Joint authorship and collective works
A joint work is a work prepared by two or more individuals, with the intention that their separate contributions be merged into a single work. A joint author can also be an organization or a corporation under the definition of "work made for hire." A person who has merely contributed ideas without actually memorializing those ideas in some tangible form of expression generally cannot be considered an author as a matter of law.
Absent an agreement to the contrary, authors own the work jointly and equally. Each joint author, therefore, has the right to exercise any or all of the exclusive rights inherent in the joint work. This means that each author can grant third parties permission to use the work on a nonexclusive basis without the consent of other joint authors. Each author may also transfer his or her entire ownership interest to another person without the other joint authors' consent. Each author may also update the work for his or her own purposes. Additionally, each joint author has a duty to account to the other joint authors for any profits received from licensing the joint work.
For a number of reasons, collaborators should try to clarify joint ownership interests in a written (or even an oral) agreement – clarifying such issues as ownership and use issues, rights to revise the works, marketing and sharing of any revenue, and warranties against copyright infringement.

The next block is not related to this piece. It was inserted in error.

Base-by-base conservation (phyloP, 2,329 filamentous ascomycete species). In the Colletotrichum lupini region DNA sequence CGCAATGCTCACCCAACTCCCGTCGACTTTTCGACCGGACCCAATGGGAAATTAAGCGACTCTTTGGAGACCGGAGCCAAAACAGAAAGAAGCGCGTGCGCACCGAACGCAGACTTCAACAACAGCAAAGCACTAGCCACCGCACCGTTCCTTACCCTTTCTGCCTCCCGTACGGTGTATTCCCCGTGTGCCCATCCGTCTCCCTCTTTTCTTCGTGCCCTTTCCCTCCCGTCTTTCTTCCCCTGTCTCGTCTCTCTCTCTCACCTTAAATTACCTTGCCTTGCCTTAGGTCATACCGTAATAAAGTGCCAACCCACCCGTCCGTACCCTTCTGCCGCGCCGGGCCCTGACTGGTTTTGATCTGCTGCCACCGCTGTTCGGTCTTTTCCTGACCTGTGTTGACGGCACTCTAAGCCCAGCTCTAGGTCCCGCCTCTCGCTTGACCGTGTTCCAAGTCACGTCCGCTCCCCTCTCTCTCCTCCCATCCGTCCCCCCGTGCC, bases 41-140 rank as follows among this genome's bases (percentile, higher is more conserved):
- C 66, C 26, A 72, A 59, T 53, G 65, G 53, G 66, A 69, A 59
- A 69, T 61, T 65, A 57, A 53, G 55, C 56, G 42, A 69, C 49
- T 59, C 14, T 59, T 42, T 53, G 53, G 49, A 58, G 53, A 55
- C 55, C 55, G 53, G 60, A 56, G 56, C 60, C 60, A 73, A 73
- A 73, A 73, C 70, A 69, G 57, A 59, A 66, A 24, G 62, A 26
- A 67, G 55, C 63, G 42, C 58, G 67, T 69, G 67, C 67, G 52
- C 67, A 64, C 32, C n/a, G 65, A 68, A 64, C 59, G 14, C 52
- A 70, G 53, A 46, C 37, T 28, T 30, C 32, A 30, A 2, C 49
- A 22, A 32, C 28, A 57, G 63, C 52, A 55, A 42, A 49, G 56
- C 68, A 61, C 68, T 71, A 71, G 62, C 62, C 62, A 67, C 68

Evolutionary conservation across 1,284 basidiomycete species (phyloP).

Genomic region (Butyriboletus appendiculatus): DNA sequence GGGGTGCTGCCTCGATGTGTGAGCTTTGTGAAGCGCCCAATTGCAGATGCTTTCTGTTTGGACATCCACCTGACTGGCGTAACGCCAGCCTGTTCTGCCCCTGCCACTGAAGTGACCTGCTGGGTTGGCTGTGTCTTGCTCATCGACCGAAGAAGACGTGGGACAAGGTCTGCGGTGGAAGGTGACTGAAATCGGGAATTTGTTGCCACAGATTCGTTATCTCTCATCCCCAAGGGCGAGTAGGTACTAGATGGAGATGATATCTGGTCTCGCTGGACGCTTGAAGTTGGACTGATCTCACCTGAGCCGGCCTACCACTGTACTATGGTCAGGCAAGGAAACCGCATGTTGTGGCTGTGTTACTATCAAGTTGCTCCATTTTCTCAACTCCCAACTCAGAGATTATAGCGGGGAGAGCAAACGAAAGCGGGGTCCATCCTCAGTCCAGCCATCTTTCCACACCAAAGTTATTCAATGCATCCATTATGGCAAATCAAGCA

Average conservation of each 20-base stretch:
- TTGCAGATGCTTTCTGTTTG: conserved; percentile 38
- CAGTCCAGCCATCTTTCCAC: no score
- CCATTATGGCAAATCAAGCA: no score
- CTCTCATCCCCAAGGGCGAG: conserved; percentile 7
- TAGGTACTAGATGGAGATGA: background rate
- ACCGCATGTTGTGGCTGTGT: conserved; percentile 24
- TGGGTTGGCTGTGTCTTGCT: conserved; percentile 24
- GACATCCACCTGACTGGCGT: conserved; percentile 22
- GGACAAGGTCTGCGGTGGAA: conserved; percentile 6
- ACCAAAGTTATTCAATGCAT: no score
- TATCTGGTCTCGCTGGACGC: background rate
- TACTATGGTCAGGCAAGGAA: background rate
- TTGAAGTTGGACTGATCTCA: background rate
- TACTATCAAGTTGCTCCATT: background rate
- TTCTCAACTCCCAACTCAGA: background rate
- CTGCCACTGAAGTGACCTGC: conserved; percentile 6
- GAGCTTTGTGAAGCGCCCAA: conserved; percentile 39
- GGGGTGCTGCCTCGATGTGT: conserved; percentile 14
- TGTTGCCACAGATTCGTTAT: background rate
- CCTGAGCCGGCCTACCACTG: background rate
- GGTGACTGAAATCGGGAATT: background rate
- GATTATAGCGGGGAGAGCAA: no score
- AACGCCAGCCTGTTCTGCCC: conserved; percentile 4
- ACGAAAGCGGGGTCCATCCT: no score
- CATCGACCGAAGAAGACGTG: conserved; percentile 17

At UC, the ownership of joint works is determined by assessing the category of work for each of the contributors as defined in Section V of the UC Policy on Copyright Ownership.
A collective work is generally a compilation, such as a periodical, anthology, or encyclopedia, in which a number of separate and independent works are assembled into one work. If you have contributed to a compilation, it does not change the copyright status of your work.
Copyright in a separate contribution to a published collective work is distinct from the copyright in the collective work as a whole. To create a collective work, an editor or compiler must obtain permission from the copyright owners of the separate parts (assuming such parts are not already in the public domain). Authorship of the collective work as a whole may be claimed, and may include revisions, editing, compilation, and similar effort that went into putting the work into final form.
The owner of copyright in the collective work is presumed to have acquired the privilege of reproducing and distributing the individual contributions only as part of that particular collective work and any revisions that occur.
Although the author of the collective compilation may not own the copyright to any of the individual parts, the particular selection and organization of the constituent materials may be protected by copyright if it's sufficiently creative.